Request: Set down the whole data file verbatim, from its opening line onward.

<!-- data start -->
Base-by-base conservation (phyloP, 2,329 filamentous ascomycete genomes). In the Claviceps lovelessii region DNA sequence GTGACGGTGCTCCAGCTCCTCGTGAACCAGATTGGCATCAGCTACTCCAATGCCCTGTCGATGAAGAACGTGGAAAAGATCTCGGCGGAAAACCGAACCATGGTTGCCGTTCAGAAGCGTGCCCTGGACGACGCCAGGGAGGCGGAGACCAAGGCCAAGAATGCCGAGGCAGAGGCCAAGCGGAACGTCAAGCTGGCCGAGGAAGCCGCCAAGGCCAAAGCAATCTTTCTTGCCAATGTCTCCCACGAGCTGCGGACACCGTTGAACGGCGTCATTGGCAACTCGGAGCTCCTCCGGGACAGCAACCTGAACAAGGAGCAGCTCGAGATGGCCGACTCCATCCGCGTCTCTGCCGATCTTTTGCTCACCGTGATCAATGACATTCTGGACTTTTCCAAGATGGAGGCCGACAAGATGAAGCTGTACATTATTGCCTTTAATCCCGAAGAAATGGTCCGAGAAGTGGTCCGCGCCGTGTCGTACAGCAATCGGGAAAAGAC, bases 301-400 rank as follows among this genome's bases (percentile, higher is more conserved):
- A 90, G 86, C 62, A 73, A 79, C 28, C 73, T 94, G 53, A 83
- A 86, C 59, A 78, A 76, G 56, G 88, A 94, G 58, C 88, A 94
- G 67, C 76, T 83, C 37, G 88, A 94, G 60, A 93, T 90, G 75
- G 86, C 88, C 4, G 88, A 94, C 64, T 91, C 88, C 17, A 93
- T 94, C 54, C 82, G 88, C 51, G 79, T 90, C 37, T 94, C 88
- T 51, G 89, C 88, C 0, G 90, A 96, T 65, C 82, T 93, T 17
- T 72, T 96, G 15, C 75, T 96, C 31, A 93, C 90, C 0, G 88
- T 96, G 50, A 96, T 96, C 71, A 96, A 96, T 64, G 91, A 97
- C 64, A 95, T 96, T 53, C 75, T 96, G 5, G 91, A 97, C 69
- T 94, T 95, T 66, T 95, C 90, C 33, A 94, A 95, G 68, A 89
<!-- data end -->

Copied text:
Base-by-base conservation (phyloP, 2,329 filamentous ascomycete genomes). In the Claviceps lovelessii region DNA sequence GTGACGGTGCTCCAGCTCCTCGTGAACCAGATTGGCATCAGCTACTCCAATGCCCTGTCGATGAAGAACGTGGAAAAGATCTCGGCGGAAAACCGAACCATGGTTGCCGTTCAGAAGCGTGCCCTGGACGACGCCAGGGAGGCGGAGACCAAGGCCAAGAATGCCGAGGCAGAGGCCAAGCGGAACGTCAAGCTGGCCGAGGAAGCCGCCAAGGCCAAAGCAATCTTTCTTGCCAATGTCTCCCACGAGCTGCGGACACCGTTGAACGGCGTCATTGGCAACTCGGAGCTCCTCCGGGACAGCAACCTGAACAAGGAGCAGCTCGAGATGGCCGACTCCATCCGCGTCTCTGCCGATCTTTTGCTCACCGTGATCAATGACATTCTGGACTTTTCCAAGATGGAGGCCGACAAGATGAAGCTGTACATTATTGCCTTTAATCCCGAAGAAATGGTCCGAGAAGTGGTCCGCGCCGTGTCGTACAGCAATCGGGAAAAGAC, bases 301-400 rank as follows among this genome's bases (percentile, higher is more conserved):
- A 90, G 86, C 62, A 73, A 79, C 28, C 73, T 94, G 53, A 83
- A 86, C 59, A 78, A 76, G 56, G 88, A 94, G 58, C 88, A 94
- G 67, C 76, T 83, C 37, G 88, A 94, G 60, A 93, T 90, G 75
- G 86, C 88, C 4, G 88, A 94, C 64, T 91, C 88, C 17, A 93
- T 94, C 54, C 82, G 88, C 51, G 79, T 90, C 37, T 94, C 88
- T 51, G 89, C 88, C 0, G 90, A 96, T 65, C 82, T 93, T 17
- T 72, T 96, G 15, C 75, T 96, C 31, A 93, C 90, C 0, G 88
- T 96, G 50, A 96, T 96, C 71, A 96, A 96, T 64, G 91, A 97
- C 64, A 95, T 96, T 53, C 75, T 96, G 5, G 91, A 97, C 69
- T 94, T 95, T 66, T 95, C 90, C 33, A 94, A 95, G 68, A 89